Bleeding brakes can of course mean needing to reset the calipers to avoid rubbing rotors and the attendant noise. And riders, including us, are always looking for tips and tricks to make sure brakes are set up correctly, especially when swapping between training and race wheels and the like.
Olsen recommends Birzman’s disc brake gap indicator, the Clam. “We’ve found this to be very effective when installing or adjusting brake calipers to get them aligned and properly spaced, said Olsen, before adding that ”[s]wapping wheels can be a bit trickier if the rotors don’t line up the same between the two sets of wheels. Using rotor spacers on one of the wheels so that the rotors line up the same with the caliper is the most effective way to solve the issue, but does require a bit of time initially to get them spaced the same.”
Murdick said that the first secret is to use a torque wrench. “Once a brake caliper mounting bolt has been over-tightened it will have a memory and want to nudge the caliper over at the last second as you tighten the bolt the next time,” he explained.
“If the bolts have never been over-tightened, simply pulling and holding the brake lever while tightening up the caliper bolts should center it up fine,” he added. “Facing caliper mounts can also help. It isn’t super useful in terms of boosting performance above the stock condition of a bike. But it can help eliminate brake rub since it squares up the caliper and makes sure that the pads are parallel to the rotor, creating as big of a gap as possible between them,” said Murdick before explaining that that is “one of the reasons [Shimano uses] resin pads as the stock choice too, they make less noise when barely grazing the rotor.”
SRAM’s Newton also pointed out the issue noting that “[i]f you’re swapping wheels the rotor may sit in space slightly differently from one hub to the next. If you’re using 6 bolt hubs, I would recommend setting up your caliper with the rotor outboard from the centerline, then using rotor shims to move the rotor on the other hub outboard until it matches.”
While we’ve heard reports that some riders opt to bleed brakes each time brake pads are replaced, that is not a necessity according to any of our experts. Newtwon said that riders should just “[m]ake sure that the pistons, which have advanced to compensate for pad wear, are re-set back into the caliper.” And Murdick added that “the number one rule of working on disc brakes is to always clean pistons before pushing them back into the caliper. Rubbing alcohol and a cotton swab work great. Never use commercial solvents, lubricants or disc brake cleaner. Caliper seals get grumpy when they are dirty or exposed to chemicals and we want to keep them happy since they are responsible for our pads auto-extracting but never rubbing.”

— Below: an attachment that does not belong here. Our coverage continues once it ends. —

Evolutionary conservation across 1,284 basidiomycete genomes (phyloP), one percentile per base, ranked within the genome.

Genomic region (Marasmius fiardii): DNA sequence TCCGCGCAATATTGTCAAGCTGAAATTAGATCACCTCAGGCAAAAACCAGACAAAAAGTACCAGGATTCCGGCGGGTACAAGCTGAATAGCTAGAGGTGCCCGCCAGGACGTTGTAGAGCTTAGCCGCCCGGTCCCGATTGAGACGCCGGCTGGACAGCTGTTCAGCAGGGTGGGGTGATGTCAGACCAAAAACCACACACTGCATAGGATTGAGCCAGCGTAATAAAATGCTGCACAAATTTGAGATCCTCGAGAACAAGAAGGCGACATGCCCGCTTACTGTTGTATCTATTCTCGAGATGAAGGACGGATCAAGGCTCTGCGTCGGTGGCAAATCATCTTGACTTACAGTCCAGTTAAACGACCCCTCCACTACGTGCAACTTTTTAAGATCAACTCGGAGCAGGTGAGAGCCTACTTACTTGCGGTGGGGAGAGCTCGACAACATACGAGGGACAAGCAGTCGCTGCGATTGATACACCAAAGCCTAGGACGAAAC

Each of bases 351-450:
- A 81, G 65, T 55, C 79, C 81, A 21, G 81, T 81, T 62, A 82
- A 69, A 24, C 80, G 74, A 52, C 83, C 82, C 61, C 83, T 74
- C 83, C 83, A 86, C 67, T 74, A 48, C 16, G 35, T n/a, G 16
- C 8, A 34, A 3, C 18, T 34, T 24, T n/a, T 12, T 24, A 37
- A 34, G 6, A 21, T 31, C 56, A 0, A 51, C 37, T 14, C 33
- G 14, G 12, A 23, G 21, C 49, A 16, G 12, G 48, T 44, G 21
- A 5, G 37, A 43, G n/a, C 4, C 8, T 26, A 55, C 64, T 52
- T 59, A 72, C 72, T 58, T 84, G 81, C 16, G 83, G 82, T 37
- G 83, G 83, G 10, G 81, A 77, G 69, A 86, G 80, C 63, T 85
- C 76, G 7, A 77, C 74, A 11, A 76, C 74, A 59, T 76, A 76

Finally, we’ve heard issues pertaining to hydraulic brakes and air travel and brake lines becoming contaminated with air bubbles in the process. Niether Olsen or SRAM have heard of the issue. But we know one bike builder, Ndvr, that specifically specs mechanical discs on it’s new travel bike for this very reason.
Murdick said that while it’s not likely air is entering the system simply based on air travel, it could be “that air bubbles that had been safely in the lever’s reservoir have moved into the line while the bike was put in a box and laid on its side. Shimano brakes are self-bleeding in that air bubbles will tend to rise back into the reservoir if you orient them properly and cycle the lever several times. Once the lever feel comes back, the bike is just as safe to ride as it was before. It is possible to remove all air from the reservoir before travelling by getting them freshly bled.”
Regardless, Newton reminded us that when traveling with your hydraulic disc brake equipped bike to “be sure to place pad separators between the pads when packing a bike for travel, to prevent accidental actuation of the brake.”
Putting a stop to disc brake issues with regular maintenance is a good idea. Hopefully last week’s article and the information here are good starting points for you to see if it’s time for a little TLC for your disc brake setup.
Next week we’ll be talking chains. Stay tuned!